Wobogo (died 1904) was the Mogho Naba (ruler) of Ouagadougou from 1890 to 1897, at the time of the French colonial conquest of Upper Volta. Wobogu was originally called Boukary Koutou, but dropped those names on his accession and assumed the name "Wobogu", meaning elephant.[1]

Wobgho, previously known as Boukary Koutou, and his Mossi cavalry were a considerable force in the region

Years of independenceEdit

Ouagadougou was the main Mossi Kingdom in what is now Burkina Faso, with its origins in the 15th century. The Mossi were a warlike nation with formidable cavalry, who had successfully resisted all past invaders. With the decline of the central state in the 18th century, Yatenga, with its capital at Ouahigouya, had become independent of Ouagadougou, as had other places. During the 19th century there was sporadic warfare among the Mossi.[2]

Boukary Koutou's father, ruler of Ouagadougou, died in 1850 when Boukary was a young man. Boukary competed unsuccessfully with his brother Sanum to become ruler but was disallowed due to his youth.[1] After fomenting a civil war against his brother, he was exiled to Banema on the border of the kingdom.[3] There he made a living through slave trading, capturing the slaves in mounted razzias directed at the villages of the Gurunsi people.[4]

When Sanum died in 1890, he left no male heir, and all his brothers were in competition for the throne. The elders were reluctant to make Boukary the Mogho Naba, since his rebellion had made him ineligible, but were persuaded when he surrounded their meeting place with soldiers.[1][3] Although now the principal Mossi ruler, Wobogo was not in full control. At the time of Dr. Francois Crozat's visit in September 1890, the Yako and Yatenga people were engaged in civil war. Wobogo attempted to halt the fighting to avoid giving a poor impression to his European visitor, but was not successful.[5]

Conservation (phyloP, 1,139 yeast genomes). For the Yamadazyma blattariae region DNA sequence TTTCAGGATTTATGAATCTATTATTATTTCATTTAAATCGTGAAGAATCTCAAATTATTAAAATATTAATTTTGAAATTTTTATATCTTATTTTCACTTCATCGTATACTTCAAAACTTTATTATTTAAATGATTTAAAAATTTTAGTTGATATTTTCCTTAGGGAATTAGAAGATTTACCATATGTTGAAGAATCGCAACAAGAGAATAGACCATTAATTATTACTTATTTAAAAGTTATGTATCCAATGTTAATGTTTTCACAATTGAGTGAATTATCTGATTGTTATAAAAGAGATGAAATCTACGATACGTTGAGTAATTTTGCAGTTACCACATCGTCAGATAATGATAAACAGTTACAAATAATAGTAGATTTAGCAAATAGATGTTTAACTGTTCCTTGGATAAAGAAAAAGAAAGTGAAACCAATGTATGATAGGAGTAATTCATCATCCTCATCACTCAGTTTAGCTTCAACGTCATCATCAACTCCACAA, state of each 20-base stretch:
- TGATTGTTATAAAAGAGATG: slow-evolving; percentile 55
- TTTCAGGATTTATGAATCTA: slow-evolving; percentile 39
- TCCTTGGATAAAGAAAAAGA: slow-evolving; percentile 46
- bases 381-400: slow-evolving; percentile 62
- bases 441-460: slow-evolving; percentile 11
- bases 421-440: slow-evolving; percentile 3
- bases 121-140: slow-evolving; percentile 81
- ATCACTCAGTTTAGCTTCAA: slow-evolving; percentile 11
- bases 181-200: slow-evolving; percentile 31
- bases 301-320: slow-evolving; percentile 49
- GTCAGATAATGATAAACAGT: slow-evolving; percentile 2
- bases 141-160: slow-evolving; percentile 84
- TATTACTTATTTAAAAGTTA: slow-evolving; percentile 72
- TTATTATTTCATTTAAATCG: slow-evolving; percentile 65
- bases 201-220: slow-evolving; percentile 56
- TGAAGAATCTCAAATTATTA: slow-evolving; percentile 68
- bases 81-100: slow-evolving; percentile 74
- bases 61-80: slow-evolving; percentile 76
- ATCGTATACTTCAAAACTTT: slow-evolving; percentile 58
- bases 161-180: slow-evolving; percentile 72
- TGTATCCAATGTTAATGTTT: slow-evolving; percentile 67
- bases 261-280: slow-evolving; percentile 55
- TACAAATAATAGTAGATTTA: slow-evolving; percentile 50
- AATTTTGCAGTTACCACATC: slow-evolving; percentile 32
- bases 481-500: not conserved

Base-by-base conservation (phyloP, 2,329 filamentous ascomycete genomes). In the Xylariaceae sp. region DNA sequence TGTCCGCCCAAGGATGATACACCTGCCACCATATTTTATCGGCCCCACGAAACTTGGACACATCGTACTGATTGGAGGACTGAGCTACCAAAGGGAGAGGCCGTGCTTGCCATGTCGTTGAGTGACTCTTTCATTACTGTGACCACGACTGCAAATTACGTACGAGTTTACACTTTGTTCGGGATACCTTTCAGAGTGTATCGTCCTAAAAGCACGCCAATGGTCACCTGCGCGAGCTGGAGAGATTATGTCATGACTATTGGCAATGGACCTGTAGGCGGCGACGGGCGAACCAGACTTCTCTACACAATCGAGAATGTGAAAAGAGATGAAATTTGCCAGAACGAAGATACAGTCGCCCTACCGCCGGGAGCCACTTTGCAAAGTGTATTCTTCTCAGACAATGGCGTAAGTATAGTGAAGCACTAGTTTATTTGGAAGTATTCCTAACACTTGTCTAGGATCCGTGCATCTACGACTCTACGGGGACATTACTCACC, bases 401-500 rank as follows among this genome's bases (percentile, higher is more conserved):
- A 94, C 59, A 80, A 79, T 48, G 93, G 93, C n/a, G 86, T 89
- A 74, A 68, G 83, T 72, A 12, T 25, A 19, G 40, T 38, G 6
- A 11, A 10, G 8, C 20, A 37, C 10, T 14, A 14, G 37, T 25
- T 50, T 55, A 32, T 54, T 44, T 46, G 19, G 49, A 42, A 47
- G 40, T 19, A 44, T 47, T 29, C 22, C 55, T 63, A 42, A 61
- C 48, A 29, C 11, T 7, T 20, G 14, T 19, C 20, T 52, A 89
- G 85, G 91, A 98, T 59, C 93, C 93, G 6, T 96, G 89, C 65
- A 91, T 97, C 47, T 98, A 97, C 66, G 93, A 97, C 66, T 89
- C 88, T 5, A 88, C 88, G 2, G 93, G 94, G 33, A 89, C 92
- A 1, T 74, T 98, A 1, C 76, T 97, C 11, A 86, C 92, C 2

The French explorer Louis Gustave Binger visited the Mossi in 1888. He described Boukary Koutou, whom he found in exile at Bassawarga, as a tall and handsome man in his forties, neatly dressed, with a round face decorated with tattoos and a small goatee. He said of the future ruler "His whole appearance denotes intelligence. He seems to be a just man, but firm in his resolutions". Binger saw a resemblance to Iamory Ouattara, ruler of the Kong state of Knniara, but said Boukary had much finer features.[6]

However, Crozat was not impressed by Wobogo upon meeting him in 1890. He described him in his reports as "timid, shaky" and living "confined to his palace with his servants and wives, not daring to go out". Crozat reported that Wobogo "spent his time consulting holy men who had him under their control and who used up the resources of the realm to contrive the oddest and most expensive charms in order to allay the ruler's fear that he would be assassinated". Crozat reported that Wobogo had a hundred wives, although he did not see this many when he visited since many lived in neighboring villages.[7]

Defeat and exileEdit

Wobogo ruled at a time when the French and British were taking control of the region, and intensely distrusted both.[1] When the French explorer Parfait-Louis Monteil visited Ouagadougou in 1891, hoping Wobogo would agree to a French protectorate, Wogobo refused to receive him. Monteil was forced to make a hurried departure.[8][9] In 1894, Wobogo signed a treaty of friendship with George Ekem Ferguson, a Fante representative of the British in the Gold Coast (now Ghana).[9] In 1896, the French invaded Ouagadougou, and when he attempted to resist his town was burned down. The French commander Voulet deposed Wobogo in 1897, replacing him with his brother Sighiri. Wobogo appealed to the British without success. After further fighting, he fled to Zongoiri just across the border in the northeast of the Gold Coast, where he died in 1904.[1]


  1. ^ a b c d e Lipschutz & Rasmussen 1989, pp. 249
  2. ^ Manson & Knight 2006, pp. 18ff
  3. ^ a b Bruyas & Gutsche 2001, pp. 195ff
  4. ^ Bazémo 2007, pp. 48
  5. ^ Skinner 1964, pp. 62ff
  6. ^ Bendré (2010-06-30). "Binger arrive chez Boukary Koutou en exil à Bassawarga". Hebdomadaire d'information et de réflexion - Burkina-Faso (in French). Retrieved 2010-10-13.
  7. ^ Skinner 1964, pp. 144
  8. ^ Englebert 1999, pp. 18
  9. ^ a b Abaka 2004

Bibliography for referencesEdit